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Judge reduces bail for father accused in Penacook infant’s death

  • Bradford Ross appears in Merrimack County Superior Court in Concord for a bail hearing June 15, 2017. Ross faces manslaughter and negligent homicide charges in the methamphetamine death of his 2-month-old son. ALYSSA DANDREA / Monitor staff



Monitor staff
Thursday, June 15, 2017

A father accused in the methamphetamine death of his 2-month-old son in Penacook will remain behind bars, although on reduced cash bail, a judge ordered Thursday.

Judge John Kissinger Jr. denied Bradford Ross’s request to be released on personal recognizance bail under the supervision of county pre-trial services. Instead, Kissinger reduced Ross’s bail from $100,000 cash-only to $50,000 cash or surety. If Ross posts bail, he will be monitored by pre-trial services to ensure compliance with court orders.

Ross, 25, was charged last month with negligent homicide, manslaughter and prohibited contact in the death of his 2-month-old son, Cayden Ross, on Aug. 1. The boy’s mother, Kayla Austin, is out of jail on the same charges.

The state medical examiner determined that Cayden died of methamphetamine intoxication. Toxicology tests revealed methamphetamine in the infant’s blood and liver.

Authorities said drugs were in the travel camper where the family lived. Police initially arrested and charged Austin and Ross in early August with one count each of possession of methamphetamine, possession of amphetamine and possession of methamphetamine with intent to distribute, as well as two counts each of endangering the welfare of a child. Those charges are also pending in Merrimack County Superior Court.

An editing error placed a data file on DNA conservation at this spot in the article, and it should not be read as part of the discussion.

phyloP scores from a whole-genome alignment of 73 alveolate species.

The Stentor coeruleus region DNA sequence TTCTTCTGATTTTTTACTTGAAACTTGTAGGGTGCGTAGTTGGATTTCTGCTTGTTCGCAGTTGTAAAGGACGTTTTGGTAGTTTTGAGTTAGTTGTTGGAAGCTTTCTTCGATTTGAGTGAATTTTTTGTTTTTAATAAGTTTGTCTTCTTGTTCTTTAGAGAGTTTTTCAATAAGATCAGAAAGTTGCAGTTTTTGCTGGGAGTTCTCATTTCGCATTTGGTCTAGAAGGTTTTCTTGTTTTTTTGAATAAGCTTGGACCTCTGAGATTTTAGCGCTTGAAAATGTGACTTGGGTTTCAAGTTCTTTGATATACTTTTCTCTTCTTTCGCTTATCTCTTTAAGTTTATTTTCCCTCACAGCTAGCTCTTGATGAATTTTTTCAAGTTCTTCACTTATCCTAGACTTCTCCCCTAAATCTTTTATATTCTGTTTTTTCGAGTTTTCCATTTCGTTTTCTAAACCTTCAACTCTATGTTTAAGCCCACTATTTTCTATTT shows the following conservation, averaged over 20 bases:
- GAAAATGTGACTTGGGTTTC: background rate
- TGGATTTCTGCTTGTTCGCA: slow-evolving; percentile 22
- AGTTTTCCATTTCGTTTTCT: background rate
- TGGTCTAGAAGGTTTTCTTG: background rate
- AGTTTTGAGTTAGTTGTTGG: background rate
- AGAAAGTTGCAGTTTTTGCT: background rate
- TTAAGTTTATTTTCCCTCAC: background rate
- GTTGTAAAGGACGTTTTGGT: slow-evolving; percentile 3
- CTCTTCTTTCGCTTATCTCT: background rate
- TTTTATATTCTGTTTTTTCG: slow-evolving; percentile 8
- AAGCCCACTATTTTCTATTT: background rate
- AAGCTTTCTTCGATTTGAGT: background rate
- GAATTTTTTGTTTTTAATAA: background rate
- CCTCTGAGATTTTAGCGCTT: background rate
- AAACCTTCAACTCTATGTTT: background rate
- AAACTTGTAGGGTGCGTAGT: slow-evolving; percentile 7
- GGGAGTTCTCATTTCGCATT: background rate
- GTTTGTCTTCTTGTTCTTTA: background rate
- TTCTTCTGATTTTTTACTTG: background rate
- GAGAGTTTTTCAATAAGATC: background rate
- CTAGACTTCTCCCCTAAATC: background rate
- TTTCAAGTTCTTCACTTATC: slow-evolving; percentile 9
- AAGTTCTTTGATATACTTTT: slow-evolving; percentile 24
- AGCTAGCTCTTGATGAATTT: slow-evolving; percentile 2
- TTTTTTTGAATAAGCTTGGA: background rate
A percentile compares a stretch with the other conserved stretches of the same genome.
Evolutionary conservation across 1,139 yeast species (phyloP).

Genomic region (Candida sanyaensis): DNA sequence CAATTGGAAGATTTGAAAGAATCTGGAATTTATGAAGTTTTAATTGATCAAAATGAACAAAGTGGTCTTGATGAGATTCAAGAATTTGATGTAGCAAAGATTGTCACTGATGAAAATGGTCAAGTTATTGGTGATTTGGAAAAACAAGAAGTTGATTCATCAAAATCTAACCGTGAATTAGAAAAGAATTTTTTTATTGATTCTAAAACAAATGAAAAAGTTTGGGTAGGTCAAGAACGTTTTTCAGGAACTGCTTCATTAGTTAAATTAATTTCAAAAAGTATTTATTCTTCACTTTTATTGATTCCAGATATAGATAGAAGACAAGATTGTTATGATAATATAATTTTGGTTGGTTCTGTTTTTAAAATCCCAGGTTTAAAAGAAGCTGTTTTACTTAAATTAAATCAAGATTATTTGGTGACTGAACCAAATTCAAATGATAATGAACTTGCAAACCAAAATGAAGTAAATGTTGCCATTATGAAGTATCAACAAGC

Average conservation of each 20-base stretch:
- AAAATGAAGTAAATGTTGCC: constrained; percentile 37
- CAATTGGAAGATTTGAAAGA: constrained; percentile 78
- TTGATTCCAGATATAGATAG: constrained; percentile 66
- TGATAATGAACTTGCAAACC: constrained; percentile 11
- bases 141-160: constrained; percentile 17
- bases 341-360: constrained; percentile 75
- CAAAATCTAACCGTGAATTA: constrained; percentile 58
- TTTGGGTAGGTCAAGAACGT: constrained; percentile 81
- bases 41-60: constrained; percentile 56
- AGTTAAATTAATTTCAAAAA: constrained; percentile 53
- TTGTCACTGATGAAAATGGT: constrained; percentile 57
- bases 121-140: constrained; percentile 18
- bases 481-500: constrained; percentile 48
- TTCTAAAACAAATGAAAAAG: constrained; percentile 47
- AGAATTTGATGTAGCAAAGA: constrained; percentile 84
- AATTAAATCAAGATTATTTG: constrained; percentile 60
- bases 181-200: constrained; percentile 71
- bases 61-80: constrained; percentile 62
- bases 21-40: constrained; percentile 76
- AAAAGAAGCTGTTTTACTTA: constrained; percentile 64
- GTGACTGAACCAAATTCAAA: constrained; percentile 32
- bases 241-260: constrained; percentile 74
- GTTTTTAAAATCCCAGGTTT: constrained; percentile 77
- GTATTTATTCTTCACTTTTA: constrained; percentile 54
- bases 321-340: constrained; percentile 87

During Thursday morning’s bail hearing, defense attorney Tracy Scavarelli told the court that Ross actively engaged in drug treatment, including a 28-day program at the Farnum Center, following his August arrest. She said that he wants to continue to better himself and is open to a structured release program, which includes regular drug testing, random home visits and a curfew, as well as individual and group counseling.

Scavarelli argued that Ross is not a danger to the community or a flight risk, noting that his criminal record is not violent. She said past charges against Ross stemmed from his substance abuse disorder.

Deputy County Attorney Catherine Ruffle said she strongly disagreed with Scavarelli that Ross is a candidate for release on personal recognizance bail, given his history of noncompliance with court orders.

Ross was previously released on pre-trial services on the felony drug charges, but in April tested positive on separate occasions for amphetamine and methamphetamine, Ruffle said. He also failed to appear for a weekly appointment in May.

Further, she noted, Ross’s participation in the Farnum program was in December, before his relapse and his arrest on the charges stemming from his son’s death.

While Kissinger said he wanted to credit Ross for his participation in drug treatment, he could not ignore Ross’s “troubling” conduct this past spring. He said he didn’t believe personal recognizance bail was appropriate given the seriousness of the latest homicide charges.

(Alyssa Dandrea can be reached at 369-3319, adandrea@cmonitor.com or on Twitter @_ADandrea.)